I've always been a fan of space exploration, which means I've often gotten into arguments with people over the value of doing it. NASA (among others) spends a lot of its public-relations budget promoting the importance of exploring space, but I think they focus on the wrong things.
On the NASA web page there's a whole section on "Benefits to You" which emphasizes the important and helpful "spinoff" technologies first developed for space exploration. It's a nice idea, but it's kind of wrong-headed, in my opinion.
After all, a critic might point out that the same technologies might easily be developed without the additional expense of doing space exploration. If NASA is studying sleep to help astronauts aboard the ISS, they could just as easily do sleep research without a space station.
The fact is that any large technology enterprise will generate spinoff devices and applications. We could be spending NASA's budget on digging a giant hole in the ground, and that would produce useful innovations in excavator and pumping technology. The fact that digging a giant hole might produce some incidental benefits doesn't justify doing it.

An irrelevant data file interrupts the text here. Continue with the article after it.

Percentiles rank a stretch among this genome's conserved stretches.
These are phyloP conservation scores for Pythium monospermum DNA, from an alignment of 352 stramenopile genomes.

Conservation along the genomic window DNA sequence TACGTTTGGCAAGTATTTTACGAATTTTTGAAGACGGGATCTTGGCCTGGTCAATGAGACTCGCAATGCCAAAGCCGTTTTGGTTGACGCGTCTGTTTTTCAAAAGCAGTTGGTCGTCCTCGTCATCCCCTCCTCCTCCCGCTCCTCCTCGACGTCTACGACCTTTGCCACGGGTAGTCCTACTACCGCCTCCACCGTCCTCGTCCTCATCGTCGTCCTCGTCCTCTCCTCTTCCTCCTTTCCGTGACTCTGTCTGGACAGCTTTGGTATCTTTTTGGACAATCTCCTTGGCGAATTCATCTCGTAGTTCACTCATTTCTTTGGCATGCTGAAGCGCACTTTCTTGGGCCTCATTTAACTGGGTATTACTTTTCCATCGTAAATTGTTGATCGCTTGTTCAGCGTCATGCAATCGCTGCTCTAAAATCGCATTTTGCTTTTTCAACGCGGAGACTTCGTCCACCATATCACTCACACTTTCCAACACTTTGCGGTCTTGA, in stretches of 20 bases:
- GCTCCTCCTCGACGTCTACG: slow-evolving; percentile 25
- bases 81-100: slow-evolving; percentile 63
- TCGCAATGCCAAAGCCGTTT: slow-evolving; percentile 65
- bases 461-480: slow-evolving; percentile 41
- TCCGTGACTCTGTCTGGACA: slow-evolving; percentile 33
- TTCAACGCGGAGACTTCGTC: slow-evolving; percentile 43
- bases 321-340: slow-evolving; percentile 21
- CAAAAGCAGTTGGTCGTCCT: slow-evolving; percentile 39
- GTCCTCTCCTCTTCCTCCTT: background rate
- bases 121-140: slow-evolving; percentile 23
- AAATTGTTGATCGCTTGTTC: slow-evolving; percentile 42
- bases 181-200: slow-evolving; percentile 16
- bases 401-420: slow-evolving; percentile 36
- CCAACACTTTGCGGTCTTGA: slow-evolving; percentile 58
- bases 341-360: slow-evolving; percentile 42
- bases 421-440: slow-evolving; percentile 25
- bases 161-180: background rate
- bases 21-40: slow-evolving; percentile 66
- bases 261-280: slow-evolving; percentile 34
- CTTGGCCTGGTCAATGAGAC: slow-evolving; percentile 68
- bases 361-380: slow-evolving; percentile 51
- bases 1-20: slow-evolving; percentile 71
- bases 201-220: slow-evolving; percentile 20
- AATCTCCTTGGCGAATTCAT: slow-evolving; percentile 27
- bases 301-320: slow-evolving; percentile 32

I think NASA and other space advocates should put more effort into justifying space exploration for its own sake. The Earth is a tiny part of the Universe. It's a tiny part of just the Solar System. If we restrict ourselves to just learning about the Earth that means we're ignoring the other 99.9997 percent of the Solar System. That's like focusing on part of one square foot of a field covering an entire acre. That square foot may be important to you, but the acre is likely to hold other things which may interest you, or be of value. You can't tell until you walk around.
Instead of holding up a can of Tang or a Teflon skillet, space advocates should be turning the tables on people who question the value of going beyond Earth: how do they know we won't find anything of importance? You can't know until you look!